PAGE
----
Corrie Ten Boom's Bible on display during the Light of Hope exhibition at Museum of the Bible
7 min read

Just days before Christmas 1970, December 16 in fact, Billy Graham sat down at his home in Montreat, North Carolina, opened a new leatherbound copy of the King James Bible, and wrote the following inscription: 

To Corrie Ten Boom,
My friend — God’s Servant —
And an inspiration to millions of the Lord’s people on every continent — 
A Blessed Christmas 

He then signed his name, with “Psalms 16:11” below. 

We don’t know when Reverend Graham actually gave this Bible to Corrie ten Boom. We do know that they met a couple of years earlier in Switzerland and that she spoke at the 1966 Congress on World Evangelism in Germany, an event co-sponsored by the Billy Graham Evangelistic Association. By 1970, Billy Graham had become friends with Corrie and his production company, World Wide Pictures, would produce the movie, The Hiding Place, based on her widely popular book by the same name. 

We also know this Bible, far from becoming a treasured keepsake carefully locked away only to be shown on special occasions, became Corrie’s personal Bible until her death in 1983.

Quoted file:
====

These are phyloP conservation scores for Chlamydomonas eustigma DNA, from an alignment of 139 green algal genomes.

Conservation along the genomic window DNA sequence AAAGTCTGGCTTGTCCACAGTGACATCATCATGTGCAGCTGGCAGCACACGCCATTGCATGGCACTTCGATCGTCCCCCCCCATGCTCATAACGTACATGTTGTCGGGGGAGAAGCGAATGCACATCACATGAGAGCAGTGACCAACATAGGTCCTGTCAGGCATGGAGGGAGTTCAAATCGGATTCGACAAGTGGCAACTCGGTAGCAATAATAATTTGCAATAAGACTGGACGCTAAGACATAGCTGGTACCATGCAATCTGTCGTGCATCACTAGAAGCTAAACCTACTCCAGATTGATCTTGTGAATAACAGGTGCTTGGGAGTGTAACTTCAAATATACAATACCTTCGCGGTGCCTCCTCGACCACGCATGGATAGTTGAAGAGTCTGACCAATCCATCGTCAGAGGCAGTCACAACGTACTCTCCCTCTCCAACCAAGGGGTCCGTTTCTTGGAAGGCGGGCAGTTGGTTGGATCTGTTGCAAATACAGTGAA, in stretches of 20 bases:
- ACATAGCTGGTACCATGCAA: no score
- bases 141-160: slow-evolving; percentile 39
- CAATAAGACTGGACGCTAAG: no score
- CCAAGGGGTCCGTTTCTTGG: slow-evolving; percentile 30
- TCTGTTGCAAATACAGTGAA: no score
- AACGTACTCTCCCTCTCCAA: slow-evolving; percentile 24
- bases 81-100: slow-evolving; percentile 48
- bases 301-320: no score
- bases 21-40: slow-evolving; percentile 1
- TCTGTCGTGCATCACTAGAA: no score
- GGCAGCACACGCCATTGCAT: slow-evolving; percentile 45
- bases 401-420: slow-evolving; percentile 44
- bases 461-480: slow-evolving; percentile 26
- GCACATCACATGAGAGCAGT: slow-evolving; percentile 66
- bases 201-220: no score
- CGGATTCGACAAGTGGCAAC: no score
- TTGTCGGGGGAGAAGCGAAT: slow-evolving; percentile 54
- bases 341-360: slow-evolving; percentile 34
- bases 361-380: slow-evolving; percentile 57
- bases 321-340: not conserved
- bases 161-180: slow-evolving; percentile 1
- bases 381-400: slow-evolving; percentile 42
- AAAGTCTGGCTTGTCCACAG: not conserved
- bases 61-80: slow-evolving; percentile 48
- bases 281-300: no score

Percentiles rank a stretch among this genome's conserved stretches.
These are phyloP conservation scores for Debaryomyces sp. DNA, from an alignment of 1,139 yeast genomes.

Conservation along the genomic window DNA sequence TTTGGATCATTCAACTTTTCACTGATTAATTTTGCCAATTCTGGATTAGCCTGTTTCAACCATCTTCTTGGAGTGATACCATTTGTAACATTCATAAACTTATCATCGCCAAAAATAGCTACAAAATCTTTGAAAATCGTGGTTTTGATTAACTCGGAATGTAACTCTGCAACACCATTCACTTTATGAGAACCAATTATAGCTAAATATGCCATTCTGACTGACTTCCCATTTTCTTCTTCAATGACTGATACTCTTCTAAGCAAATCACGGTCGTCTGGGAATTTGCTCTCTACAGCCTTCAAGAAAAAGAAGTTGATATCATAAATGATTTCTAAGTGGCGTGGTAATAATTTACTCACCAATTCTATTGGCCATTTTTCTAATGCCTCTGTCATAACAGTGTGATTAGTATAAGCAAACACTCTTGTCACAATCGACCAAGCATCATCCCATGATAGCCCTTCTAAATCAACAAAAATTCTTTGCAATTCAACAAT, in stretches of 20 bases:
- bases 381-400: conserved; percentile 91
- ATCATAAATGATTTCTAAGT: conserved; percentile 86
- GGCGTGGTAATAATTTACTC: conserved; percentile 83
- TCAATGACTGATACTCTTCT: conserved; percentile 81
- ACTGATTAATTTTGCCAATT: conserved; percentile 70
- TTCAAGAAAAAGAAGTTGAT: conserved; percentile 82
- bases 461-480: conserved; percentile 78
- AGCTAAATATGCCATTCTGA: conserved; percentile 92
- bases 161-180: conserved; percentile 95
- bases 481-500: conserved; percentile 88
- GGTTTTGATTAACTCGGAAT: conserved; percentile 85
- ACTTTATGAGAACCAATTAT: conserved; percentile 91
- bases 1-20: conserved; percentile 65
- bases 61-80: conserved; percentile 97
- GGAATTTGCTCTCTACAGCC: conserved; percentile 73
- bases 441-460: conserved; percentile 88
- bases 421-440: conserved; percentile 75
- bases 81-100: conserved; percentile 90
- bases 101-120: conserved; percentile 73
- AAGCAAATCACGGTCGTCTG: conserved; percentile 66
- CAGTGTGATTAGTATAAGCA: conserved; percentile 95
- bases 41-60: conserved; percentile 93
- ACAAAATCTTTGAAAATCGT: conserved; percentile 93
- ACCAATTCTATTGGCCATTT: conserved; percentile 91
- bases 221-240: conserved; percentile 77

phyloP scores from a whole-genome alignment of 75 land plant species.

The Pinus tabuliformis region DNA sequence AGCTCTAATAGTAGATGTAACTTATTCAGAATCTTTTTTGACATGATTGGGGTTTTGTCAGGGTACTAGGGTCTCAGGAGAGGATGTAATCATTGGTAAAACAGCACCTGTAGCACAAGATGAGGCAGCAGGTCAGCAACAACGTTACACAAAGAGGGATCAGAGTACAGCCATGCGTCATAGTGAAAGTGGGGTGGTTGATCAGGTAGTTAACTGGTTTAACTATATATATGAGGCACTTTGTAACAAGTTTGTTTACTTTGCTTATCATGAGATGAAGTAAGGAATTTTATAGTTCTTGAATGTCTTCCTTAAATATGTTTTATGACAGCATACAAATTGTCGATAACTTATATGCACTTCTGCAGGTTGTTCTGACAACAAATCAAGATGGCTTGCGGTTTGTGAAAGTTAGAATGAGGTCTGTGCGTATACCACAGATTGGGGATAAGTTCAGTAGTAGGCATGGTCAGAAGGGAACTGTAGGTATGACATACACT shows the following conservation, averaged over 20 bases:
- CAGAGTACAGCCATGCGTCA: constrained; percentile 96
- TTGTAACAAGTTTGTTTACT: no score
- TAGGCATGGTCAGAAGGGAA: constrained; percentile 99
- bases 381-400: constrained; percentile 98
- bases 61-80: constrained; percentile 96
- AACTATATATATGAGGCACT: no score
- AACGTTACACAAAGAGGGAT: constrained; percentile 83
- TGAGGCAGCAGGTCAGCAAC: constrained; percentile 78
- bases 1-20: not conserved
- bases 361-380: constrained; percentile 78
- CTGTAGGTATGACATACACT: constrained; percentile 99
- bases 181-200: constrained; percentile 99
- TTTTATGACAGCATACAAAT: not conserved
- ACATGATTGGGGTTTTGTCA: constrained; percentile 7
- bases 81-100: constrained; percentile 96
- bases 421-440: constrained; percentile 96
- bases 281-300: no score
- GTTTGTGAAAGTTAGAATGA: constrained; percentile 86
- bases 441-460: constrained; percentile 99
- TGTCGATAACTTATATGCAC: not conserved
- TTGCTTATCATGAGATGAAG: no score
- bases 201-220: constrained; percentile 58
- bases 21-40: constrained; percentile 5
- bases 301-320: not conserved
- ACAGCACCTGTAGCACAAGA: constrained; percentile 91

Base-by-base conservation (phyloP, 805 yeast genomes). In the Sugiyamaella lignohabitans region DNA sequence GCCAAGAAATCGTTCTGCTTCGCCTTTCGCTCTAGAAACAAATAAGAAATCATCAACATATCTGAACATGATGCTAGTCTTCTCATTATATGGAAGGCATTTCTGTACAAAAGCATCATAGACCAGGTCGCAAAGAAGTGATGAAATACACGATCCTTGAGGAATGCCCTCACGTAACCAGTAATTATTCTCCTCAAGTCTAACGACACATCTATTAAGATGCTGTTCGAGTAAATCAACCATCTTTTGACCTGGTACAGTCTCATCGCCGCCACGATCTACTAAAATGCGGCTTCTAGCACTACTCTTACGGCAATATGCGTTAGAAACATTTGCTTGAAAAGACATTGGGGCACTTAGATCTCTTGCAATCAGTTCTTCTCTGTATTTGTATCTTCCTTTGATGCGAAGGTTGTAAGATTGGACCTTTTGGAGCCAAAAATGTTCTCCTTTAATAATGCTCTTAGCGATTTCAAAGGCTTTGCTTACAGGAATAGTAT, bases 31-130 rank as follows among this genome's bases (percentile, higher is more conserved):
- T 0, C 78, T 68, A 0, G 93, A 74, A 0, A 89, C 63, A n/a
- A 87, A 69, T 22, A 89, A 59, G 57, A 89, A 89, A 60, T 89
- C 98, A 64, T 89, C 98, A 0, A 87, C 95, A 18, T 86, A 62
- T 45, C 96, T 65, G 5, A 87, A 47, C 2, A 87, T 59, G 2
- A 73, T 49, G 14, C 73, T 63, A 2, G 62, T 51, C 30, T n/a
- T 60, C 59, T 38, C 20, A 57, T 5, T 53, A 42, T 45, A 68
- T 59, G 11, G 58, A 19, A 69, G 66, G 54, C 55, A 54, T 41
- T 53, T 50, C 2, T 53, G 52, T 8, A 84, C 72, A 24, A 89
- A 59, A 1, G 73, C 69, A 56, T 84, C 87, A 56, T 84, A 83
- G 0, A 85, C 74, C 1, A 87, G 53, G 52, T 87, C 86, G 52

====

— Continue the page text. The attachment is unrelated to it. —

Looking at the Bible today, it shows the wear and tear of a Bible that accompanied Corrie on her many travels, sharing her story and her love of Christ to millions throughout the world. The notes she left in its pages are a witness to her study and meditation on its words. This was a beloved Bible. 

A more careful look at these pages provides a window into this amazing witness and servant of Christ. This was a woman steeped in the Scriptures and who held tight to its promises. And what makes that so remarkable is she had every reason to question those promises given her experiences during World War II. 

Prior to the outbreak of the war, Corrie ten Boom led a relatively quiet life with her family in the Netherlands. She showed an aptitude for and love of the family’s watchmaking business, even becoming the first licensed female watchmaker in her country, and was in charge of keeping the books, too. 

So, it seemed Corrie would live out her life working in the family business, leading Bible studies, and helping with the youth club she established.  

Corrie was well into her forties when the Germans invaded the Netherlands during World War II. The strong faith of the Ten Boom family led them to join others in sheltering and guiding Jews and other refugees to safety. In the Ten Boom home there was an actual “hiding place,” built behind Corrie’s bedroom for the Jews they were sheltering to secret themselves away during Gestapo raids.  

On Monday, February 28, 1944, after two years of working to save the lives of nearly 800 Jews and other refugees, the entire Ten Boom family was arrested by the Gestapo. Several family members were immediately released, but Corrie’s father, her beloved sister Betsie, and Corrie remained imprisoned. Her father died 10 days later, and Corrie and Betsie eventually ended up at Ravensbrück concentration camp, where Betsie died of illness in December 1944.